You have obviously put considerable time and effort into developing a comprehensive, well-designed piece of literature, and, well, we feel it should go to someone who could use it.

 

See, we are a marketing communications agency, so we track relevant trade publications that are important to our clients and their markets by subscribing to the magazines and relevant sites.

 

We’ve noticed an increasing trend in publications selling unqualified leads from their subscriber list to companies, such as yours.

 

Companies are sending the wrong materials, or unsolicited information, to prospects that really have no use for it.

 

In our world, this is a big waste of valuable resources, especially when some thought, time and money has been put into those marketing materials.

 

If you are interested in discussing targeted marketing strategies that can give you some qualified leads, we’d love to talk. For starters, ask yourself these questions about your current direct mail efforts, then drop us a note when the feeling moves you!

 

If you think the checklist above is enough help, then we wish you the best of luck in your future sales and we hope the next person that receives your information finds in it the perfect solution for their next project.

 

Sincerely,

The Simon Group

Marketing Communications

More than 25 years of Business as Unusual

 

 

 

All You Need to Know about TED Talks

ted talk, better presentation, engaging audience, engaging presentationOver the past several months, we’ve heard people saying: ‘did you hear so and so give a TED talk about such and such’ or ‘did you catch that TED talk last week about blah-did-e-blah’.

At first, all I kept picturing was a cuddly, foul-mouthed brown bear, smoking a cigarette and hanging out with Mark Wahlberg. I couldn’t help myself…those were the visions that came to mind.

Obviously, I knew this was not what people meant, but it was certainly funny thinking about a stuffed bear standing up on a stage giving a riveting talk about the hazards of smoking as he’s puffing away on a cigarette and drinking a beer….

So for those of you who don’t know what a TED talk is, it’s pretty straight forward and simple. TED is an acronym for Technology, Entertainment and Design. TED began at a conference in 1984 when those three topics converged. The talks are usually short, powerful and last no longer than 18 minutes. And according to its website, TED is a non-profit, global community devoted to spreading ideas and free knowledge from the world’s most inspired thinkers.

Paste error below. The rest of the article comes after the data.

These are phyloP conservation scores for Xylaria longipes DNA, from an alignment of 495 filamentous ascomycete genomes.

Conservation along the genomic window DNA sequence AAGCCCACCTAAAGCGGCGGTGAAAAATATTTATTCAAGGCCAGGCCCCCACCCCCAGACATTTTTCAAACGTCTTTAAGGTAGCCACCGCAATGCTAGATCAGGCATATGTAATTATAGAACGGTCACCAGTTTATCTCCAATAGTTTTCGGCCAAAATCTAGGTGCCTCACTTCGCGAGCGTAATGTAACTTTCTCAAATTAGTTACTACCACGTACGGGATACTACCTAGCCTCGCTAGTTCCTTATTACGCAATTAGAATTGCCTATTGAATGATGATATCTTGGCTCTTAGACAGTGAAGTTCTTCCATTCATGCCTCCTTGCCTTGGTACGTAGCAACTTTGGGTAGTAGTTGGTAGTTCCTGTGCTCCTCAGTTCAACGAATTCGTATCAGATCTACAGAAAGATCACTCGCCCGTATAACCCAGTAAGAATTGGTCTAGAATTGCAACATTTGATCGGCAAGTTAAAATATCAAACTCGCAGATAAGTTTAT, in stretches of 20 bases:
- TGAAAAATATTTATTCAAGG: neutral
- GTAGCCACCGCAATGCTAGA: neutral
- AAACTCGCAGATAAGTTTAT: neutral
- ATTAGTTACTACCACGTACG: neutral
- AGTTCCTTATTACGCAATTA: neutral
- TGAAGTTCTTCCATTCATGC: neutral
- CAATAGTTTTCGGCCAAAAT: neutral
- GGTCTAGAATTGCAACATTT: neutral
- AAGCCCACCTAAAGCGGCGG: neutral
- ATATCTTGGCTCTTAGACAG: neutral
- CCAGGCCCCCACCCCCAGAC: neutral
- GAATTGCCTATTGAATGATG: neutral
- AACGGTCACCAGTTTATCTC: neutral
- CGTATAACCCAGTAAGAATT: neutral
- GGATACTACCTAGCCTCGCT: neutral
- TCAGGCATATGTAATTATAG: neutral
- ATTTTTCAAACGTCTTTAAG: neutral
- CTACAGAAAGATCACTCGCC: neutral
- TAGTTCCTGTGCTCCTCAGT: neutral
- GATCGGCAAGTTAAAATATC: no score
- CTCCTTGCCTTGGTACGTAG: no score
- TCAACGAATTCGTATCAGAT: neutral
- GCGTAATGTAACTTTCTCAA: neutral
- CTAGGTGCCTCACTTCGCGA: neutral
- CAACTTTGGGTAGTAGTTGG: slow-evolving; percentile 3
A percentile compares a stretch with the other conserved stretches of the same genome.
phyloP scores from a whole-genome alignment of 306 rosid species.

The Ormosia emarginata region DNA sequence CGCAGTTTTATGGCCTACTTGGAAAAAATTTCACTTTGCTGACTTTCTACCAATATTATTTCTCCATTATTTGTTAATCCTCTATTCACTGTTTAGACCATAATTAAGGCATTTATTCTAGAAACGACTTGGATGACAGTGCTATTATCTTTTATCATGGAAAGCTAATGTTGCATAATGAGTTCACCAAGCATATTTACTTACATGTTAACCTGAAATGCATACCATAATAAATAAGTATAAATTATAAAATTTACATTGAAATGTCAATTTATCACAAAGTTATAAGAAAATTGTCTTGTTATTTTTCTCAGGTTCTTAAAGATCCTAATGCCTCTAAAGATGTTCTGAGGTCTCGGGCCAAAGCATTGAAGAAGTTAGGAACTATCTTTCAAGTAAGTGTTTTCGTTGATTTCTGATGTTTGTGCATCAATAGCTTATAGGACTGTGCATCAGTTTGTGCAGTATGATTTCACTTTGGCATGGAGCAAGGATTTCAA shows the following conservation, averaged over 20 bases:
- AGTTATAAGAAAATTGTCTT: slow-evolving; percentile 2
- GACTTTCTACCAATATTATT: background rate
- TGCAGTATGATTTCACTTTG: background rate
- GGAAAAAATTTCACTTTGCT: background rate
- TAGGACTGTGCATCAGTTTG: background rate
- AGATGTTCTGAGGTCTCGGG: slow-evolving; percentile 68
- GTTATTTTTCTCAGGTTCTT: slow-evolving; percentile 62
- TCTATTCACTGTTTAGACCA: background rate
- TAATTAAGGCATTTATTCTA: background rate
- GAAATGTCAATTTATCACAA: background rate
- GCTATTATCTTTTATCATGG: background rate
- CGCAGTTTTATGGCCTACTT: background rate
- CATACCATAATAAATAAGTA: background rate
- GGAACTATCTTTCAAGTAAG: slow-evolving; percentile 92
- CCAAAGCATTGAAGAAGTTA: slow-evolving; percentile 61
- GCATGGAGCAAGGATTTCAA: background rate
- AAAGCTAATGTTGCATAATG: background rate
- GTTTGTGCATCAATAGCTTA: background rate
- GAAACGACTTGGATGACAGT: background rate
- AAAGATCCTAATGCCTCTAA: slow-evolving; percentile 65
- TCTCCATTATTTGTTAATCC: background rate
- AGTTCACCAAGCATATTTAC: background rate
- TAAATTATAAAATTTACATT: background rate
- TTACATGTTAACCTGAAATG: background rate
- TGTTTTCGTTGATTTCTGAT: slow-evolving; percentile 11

What intrigued me is that when you listen to one of these talks, you’re captivated. Honestly, you want to sit and listen to what the speaker has to say. Their presentations are so well done, you feel like they’re over in a blink of an eye. Don’t we all wish we could give presentations like that?

So it got me to thinking. What makes a good talk, presentation or speech?

Let’s face it, we’ve all been there…a speaker droning on and on and your mind wanders to the 10 other things you would like to be doing at the moment. Basically all you hear is ‘wha, wha, wha, wha’, like the teacher from the Peanuts. You don’t want to be ‘that speaker’. But how do you avoid that?

Know your audience and why you’re giving that talk. These two key factors will make speech writing and delivering much easier.

  • Hook ‘em in the beginning and involve the audience. People tend to be more interested if they feel they are being included in what you are saying.
  • Keep it real. Tell a story from personal experience or use real life examples that the audience can relate to. This helps you work the crowd.
  • Be sure to allow for questions throughout the presentation. Don’t wait until the end.
  • Show, don’t tell. Use interesting visuals, not slides that you are reading from that the audience can read at the same time. Nothing’s worse than being ‘read to’. The audience isn’t full of preschoolers, so don’t treat them that way.
  • Always remember less is more…be brief. Say what you have to say and then STOP!
  • Practice…you know the saying, practice makes perfect. So be sure to practice, practice, practice.
  • End powerfully. Make your ending as powerful as your beginning.

With that said, I hope I kept you engaged…

Check out this PDF for more do’s and don’ts of public speaking as well as a checklist to get you ready for your next presentation.

You can also check out the TED Talk website for more information.